It turned out to be the tattered remains of Taupō’s first hotel, The Glen, founded in 1869 by Edward Lofley to cater to the troops of the Armed Constabulary, posted there in the closing years of the New Zealand Wars. Lofley seems to have been a colourful character, but I’ll leave it to you to read up on him, or to watch the TVNZ documentary about the hotel, for we move on now to the Glen’s 1886 reincarnation as Joshua’s Spa Hotel. By the late 19th century the Spa had become one of the country’s premiere attractions, thanks to its many geysers, hot springs, and boiling mudpots. Its most famous sight was the Crow’s Nest Geyser, with its impressive cone (hence the name), size (spouting up to 30 metres), and picturesque location right on the banks of the Waikato.
Geysers at Taupō?
The Spa Geyser Basin once had ten active geysers, now all extinct. Geysers are rare globally. There are just five geyser fields worldwide, at Yellowstone (Wyoming, USA), Dolina Geizerov (Kamchatka, Russia), Taupō Volcanic Zone (New Zealand), El Tatio (Chile), and Iceland. Geysers are rare and, it transpires, fragile. Development has destroyed nearly all of New Zealand’s geysers. A review by Kenneth Barrick, geographer at the University of Alaska, lists 135 former New Zealand geysers, nearly all extinct due to development. There are just five large, reliable geysers left in the sole remaining geyser field at Whakarewarewa, Rotorua, and one or two small, unreliable ones elsewhere.
Spa was the first to go. Lake Taupō was dammed in September 1941 to ensure a more reliable supply of water to downstream hydropower stations, and the riverbed permanently lowered. This killed the Crow’s Nest, which was already known to be susceptible to low river levels. Construction of the Wairakei geothermal power station in 1955 completed the job.
Nearby, Wairakei’s Geyser Valley was renamed Wairakei Thermal Valley after all 22 geysers became extinct in 1968 and the hot springs stopped flowing. Waiora Valley, the location of power station, was renamed Bore Valley. Karapiti (‘blow hole’), whose steam plume once guided visitors across the lake, was renamed Craters of the Moon. The drowning of the largest geyser field, at Orakei Korako, which once had 91 geysers including one of the highest in the world, is ‘remembered as one of the greatest environmental losses in the history of New Zealand’.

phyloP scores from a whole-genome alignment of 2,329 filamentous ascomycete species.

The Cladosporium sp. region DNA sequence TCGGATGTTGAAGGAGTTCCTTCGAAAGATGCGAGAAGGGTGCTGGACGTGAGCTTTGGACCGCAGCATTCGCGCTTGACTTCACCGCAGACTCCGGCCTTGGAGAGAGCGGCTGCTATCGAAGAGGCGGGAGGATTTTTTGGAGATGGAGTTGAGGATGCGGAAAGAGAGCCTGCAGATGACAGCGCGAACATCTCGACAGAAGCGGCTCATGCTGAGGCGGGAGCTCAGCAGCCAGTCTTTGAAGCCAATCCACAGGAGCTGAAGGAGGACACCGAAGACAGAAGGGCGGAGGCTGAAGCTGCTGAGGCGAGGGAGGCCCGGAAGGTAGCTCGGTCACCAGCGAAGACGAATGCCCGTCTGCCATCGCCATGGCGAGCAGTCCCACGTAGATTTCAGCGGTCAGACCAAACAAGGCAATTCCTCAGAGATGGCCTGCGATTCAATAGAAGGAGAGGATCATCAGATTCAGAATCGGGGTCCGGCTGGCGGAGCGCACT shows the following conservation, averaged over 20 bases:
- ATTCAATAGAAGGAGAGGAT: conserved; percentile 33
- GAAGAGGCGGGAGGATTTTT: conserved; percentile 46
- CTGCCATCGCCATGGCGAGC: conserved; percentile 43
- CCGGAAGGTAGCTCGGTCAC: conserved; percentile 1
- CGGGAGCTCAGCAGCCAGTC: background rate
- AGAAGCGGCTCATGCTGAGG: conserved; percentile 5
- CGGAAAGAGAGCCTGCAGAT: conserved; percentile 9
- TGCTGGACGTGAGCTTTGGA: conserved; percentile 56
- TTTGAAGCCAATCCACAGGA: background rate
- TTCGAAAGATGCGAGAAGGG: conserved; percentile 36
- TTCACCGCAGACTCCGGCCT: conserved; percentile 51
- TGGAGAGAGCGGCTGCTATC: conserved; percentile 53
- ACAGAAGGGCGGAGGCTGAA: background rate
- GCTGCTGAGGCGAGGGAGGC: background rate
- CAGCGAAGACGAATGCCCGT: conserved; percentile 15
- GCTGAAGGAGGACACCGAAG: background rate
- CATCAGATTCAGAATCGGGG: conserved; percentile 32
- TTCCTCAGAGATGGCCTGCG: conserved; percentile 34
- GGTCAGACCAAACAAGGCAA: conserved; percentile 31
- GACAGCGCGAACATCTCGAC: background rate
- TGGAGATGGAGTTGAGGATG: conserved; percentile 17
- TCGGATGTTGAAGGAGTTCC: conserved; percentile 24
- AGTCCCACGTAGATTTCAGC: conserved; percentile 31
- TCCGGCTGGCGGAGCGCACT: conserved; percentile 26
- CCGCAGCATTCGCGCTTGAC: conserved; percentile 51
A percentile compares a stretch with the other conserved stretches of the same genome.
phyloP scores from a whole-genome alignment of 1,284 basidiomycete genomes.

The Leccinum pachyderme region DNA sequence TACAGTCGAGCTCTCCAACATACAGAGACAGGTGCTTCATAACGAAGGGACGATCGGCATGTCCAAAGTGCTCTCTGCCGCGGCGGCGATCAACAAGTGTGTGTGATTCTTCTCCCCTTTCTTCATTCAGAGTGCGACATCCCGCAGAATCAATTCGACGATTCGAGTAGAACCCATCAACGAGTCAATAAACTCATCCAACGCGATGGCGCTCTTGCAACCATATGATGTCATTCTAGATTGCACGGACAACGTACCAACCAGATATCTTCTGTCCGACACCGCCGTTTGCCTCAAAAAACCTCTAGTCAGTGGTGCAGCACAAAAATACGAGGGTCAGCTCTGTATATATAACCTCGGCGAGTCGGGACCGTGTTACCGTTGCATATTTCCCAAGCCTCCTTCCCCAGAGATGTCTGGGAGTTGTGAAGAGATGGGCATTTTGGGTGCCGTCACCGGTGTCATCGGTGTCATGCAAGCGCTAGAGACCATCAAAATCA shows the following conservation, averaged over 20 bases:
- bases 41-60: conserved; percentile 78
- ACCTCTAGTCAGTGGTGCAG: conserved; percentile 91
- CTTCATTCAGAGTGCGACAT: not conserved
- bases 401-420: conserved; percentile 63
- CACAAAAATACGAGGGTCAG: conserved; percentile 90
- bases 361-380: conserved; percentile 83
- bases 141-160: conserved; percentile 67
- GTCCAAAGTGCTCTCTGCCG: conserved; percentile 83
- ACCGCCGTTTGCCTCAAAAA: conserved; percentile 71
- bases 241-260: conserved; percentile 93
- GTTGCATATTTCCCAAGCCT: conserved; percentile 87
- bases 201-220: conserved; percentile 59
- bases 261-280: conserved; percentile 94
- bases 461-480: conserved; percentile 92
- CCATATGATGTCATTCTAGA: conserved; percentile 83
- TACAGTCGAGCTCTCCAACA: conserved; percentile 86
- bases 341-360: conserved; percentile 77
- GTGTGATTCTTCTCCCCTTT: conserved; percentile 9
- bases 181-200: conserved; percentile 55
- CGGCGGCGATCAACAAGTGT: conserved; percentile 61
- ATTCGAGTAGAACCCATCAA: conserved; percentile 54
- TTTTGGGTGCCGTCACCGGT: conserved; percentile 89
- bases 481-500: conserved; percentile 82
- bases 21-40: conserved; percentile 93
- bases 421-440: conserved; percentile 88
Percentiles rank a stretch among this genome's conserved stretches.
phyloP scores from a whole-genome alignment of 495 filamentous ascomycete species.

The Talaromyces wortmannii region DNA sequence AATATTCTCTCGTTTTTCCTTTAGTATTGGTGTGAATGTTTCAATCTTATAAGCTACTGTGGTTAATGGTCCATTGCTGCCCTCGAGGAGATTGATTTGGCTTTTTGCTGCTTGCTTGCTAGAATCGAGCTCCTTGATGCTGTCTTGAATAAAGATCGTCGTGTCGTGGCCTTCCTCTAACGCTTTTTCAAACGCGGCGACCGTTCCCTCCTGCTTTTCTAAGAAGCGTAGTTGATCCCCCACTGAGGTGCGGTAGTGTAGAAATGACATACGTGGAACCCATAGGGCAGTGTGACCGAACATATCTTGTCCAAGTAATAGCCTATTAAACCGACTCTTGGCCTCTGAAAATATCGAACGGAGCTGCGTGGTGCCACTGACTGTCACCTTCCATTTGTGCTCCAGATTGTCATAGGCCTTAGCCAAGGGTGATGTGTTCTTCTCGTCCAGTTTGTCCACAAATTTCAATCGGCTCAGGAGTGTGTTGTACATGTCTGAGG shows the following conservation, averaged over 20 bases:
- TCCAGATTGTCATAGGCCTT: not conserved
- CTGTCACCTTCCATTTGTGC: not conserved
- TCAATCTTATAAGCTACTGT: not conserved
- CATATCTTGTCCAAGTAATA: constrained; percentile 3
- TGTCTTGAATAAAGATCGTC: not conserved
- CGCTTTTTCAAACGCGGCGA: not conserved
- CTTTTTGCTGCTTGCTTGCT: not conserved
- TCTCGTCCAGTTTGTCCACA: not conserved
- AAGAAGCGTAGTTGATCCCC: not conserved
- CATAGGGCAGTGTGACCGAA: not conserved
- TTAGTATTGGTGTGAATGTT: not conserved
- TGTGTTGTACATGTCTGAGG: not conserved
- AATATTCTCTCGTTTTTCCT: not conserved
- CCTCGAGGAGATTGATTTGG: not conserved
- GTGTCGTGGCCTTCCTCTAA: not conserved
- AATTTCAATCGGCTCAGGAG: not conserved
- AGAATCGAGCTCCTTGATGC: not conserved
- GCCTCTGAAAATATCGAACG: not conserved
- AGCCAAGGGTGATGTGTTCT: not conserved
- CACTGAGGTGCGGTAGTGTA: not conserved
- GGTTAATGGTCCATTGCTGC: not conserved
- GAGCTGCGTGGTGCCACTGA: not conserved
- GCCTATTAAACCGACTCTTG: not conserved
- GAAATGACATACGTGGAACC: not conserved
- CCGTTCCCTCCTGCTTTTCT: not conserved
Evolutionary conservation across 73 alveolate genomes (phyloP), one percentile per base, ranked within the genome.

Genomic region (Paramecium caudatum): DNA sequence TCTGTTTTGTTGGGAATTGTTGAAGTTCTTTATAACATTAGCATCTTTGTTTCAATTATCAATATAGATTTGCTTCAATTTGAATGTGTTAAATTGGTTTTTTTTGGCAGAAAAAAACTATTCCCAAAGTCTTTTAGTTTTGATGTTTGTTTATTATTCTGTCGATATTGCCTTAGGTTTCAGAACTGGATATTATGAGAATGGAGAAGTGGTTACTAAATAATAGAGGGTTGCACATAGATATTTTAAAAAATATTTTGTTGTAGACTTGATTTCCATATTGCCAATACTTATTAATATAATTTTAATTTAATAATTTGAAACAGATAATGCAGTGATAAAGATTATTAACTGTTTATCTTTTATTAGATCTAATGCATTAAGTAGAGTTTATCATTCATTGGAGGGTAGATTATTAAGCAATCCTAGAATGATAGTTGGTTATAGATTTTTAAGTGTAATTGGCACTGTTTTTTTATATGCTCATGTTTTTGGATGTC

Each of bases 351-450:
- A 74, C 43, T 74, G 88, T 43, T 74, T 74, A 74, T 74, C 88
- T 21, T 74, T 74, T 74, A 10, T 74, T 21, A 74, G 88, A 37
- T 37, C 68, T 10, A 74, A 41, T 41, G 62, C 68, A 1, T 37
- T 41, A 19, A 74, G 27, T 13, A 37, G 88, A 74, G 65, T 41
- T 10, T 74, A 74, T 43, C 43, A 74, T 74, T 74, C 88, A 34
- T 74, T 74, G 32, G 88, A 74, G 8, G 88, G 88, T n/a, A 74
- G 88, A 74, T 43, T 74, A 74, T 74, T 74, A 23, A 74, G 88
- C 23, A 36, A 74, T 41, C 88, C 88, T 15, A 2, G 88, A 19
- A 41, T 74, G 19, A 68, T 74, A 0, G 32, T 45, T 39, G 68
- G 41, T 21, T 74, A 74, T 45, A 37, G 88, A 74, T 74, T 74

Geothermal development then paused for a few decades, as New Zealand focussed on a large-scale push into oil and gas. The next power station was completed in 1989. Because of the destruction at Wairakei, a site at Ohaaki with fewer hydrothermal features was chosen, although, ironically, this site had already been significantly degraded by hydro development in 1961. But there was one feature left:
The large Ohaaki Ngawha (boiling pool) with its clear, pale, turquoise-blue water and extensive white sinter terrace was described as “the most handsome pool in the whole thermal area”. When development commenced, the extraction of geothermal fluid made the water level in the Ohaaki Ngawha drop. This caused the partial collapse of the delicate sinter edge and the white silica formations weathered to a dull dirty grey. The sinter terrace is now cracking and has plants growing through it.
Even Whakarewarewa was nearly lost on not one but two separate occasions. The Rotorua Bathhouse (1908) was fortunately built at the opposite end of town, because of the supposedly more therapeutic waters there. Whakarewarewa’s geysers were safe for the time being. But some changes to local hydrothermal behaviour were already evident in the late 19th century, with geysers progressively faltering also in the 1940s. There were still sixteen geysers playing in 1969, but by the mid-80s this was down to four, and even Pōhutu, the largest, most reliable, and most famous geyser in the country, was beginning to weaken.